We first introduced this work as a ‘Transformation story’ in the Manners Matter series (turn to the sixth page of this PDF file), where we tracked the improvements from a dispiritingly poor record to 100% initiation of aftercare and 80% of patients attending for at least three months chart. Those studies and later reports (1 2) showed the procedures also substantially improved long-term abstinence rates – and they cost little or nothing.

If your service is finding it hard to sustain treatment gains through aftercare, these studies prove that performance can be transformed by a welcoming attitude, personalised reminders, recognition of patients’ achievements, and, more generally, the systematic application of process analysis, sensitivity to patients, and evaluation of how things turn out.

Issues to consider and discuss

Is there anything more instructive than being the patient? Our starting-point review ended with, “Perhaps the main lesson of the research is that there is nothing special about … how substance misuse patients react. Reflection on how we might react if we were in their shoes can predict much of what researchers have painstakingly set out to prove.” From cell B2 and general psychotherapy research we know that the therapist’s ability to think themselves into the shoes of the client (‘empathy’) is fundamental. Perhaps this is also true of the managers of those therapists, and that for them it is better actually to try on the client’s shoes and feel them pinch rather than risking the self-serving illusion that all is well in a service for which you are responsible.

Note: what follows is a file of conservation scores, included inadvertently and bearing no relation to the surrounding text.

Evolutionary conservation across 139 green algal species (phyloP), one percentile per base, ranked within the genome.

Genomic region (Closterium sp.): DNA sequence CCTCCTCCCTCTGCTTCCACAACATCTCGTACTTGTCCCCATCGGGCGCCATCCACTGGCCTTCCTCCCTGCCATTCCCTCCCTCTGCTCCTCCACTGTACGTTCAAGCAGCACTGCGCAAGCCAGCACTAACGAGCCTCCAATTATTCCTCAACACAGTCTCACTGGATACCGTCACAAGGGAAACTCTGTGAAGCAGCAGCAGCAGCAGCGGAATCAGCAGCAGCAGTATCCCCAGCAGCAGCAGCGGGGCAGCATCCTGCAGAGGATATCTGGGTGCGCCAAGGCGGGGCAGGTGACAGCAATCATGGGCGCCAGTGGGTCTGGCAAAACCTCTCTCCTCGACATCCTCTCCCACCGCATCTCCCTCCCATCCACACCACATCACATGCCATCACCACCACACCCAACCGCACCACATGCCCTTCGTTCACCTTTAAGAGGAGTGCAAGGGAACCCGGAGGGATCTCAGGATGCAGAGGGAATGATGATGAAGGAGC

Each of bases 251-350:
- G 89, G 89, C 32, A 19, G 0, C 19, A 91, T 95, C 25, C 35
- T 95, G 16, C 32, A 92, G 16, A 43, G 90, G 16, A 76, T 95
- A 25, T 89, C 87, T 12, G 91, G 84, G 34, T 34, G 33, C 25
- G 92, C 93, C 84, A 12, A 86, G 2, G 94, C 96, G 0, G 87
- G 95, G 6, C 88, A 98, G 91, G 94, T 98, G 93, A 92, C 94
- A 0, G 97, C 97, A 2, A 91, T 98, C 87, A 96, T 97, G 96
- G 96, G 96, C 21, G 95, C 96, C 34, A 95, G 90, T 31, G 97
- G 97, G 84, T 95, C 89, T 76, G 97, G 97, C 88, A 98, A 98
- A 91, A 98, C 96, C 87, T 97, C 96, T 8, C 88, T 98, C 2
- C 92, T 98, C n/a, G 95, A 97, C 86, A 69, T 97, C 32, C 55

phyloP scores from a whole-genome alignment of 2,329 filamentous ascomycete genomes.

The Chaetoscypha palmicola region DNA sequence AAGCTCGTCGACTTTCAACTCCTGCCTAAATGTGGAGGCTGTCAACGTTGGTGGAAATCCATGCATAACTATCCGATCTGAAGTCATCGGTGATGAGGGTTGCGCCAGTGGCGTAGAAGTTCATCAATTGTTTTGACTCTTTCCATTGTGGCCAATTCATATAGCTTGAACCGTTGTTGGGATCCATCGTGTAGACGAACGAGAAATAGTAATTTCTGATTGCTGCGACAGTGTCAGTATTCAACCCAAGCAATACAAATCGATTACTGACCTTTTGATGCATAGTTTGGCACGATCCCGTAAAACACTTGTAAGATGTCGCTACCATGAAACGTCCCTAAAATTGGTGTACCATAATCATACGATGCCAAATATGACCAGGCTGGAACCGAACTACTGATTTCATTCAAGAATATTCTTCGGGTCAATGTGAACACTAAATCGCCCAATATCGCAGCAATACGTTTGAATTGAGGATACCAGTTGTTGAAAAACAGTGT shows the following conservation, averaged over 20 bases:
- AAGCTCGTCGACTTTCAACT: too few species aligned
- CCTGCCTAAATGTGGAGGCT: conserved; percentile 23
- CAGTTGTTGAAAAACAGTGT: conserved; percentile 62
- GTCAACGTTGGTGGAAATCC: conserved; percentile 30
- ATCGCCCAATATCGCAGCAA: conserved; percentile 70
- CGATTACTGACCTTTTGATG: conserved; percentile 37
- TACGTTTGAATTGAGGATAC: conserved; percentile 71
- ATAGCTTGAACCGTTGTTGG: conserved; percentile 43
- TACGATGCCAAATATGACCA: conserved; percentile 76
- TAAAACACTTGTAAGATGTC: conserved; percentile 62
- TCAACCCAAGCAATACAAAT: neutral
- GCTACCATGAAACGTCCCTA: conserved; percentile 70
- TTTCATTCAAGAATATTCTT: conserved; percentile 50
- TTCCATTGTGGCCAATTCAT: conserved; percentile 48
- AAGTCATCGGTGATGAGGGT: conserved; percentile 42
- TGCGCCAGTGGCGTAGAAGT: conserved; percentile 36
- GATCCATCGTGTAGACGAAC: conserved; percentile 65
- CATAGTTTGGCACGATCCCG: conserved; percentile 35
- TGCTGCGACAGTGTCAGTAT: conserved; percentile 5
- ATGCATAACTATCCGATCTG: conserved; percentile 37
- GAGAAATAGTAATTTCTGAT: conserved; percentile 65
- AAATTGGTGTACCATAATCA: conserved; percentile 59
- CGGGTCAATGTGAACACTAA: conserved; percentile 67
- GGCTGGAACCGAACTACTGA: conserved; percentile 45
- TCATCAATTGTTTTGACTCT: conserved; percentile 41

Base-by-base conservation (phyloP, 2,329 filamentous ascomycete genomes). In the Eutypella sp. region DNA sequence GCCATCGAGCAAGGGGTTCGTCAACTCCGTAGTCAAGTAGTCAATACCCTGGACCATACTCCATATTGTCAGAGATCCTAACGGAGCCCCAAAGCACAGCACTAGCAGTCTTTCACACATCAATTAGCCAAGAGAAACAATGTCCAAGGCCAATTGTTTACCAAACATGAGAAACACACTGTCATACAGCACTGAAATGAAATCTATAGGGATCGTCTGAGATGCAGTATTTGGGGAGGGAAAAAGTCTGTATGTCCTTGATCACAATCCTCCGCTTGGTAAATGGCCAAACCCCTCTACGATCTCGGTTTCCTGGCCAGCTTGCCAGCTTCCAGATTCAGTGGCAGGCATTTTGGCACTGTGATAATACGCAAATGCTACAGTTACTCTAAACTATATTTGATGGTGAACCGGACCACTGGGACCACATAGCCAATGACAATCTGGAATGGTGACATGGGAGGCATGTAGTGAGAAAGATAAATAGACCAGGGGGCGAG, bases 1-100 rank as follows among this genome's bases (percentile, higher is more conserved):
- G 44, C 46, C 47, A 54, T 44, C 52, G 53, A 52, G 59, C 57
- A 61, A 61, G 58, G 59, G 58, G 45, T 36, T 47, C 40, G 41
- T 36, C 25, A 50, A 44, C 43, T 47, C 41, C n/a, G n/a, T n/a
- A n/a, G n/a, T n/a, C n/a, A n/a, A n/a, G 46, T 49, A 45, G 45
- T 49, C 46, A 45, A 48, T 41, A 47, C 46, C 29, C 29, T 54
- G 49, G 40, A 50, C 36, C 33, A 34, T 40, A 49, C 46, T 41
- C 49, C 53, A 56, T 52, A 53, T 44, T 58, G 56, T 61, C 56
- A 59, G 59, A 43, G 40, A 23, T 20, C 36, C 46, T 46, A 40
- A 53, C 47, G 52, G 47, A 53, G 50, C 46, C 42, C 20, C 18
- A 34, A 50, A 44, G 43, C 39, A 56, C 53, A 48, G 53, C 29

Trying on those shoes is exactly what staff did (see listing above) at 327 US services, ‘walking through’ their service’s admissions and induction procedures as if they were a client. The process was required in the application procedure for a quality improvement programme, and the results were fed back to programme managers. An analysis of the ‘walk-throughs’ – which started with the first phone or other contact and extended to the early stages of treatment – showed that the role-players experienced: poor staff engagement and impersonal interactions; shortcomings in equipment, administrative procedures and premises; poorly communicated information; burdensome and repetitive processes and paperwork, including lengthy intake interviews focused not on the client’s needs, but those of the agency; and failure to provide for clients with complex lives and problems. Extended to another twelve US areas, walk-throughs by senior staff became the key tactic for the strand of the quality improvement programme listed above intended to identify service delivery problems and improve clinical procedures.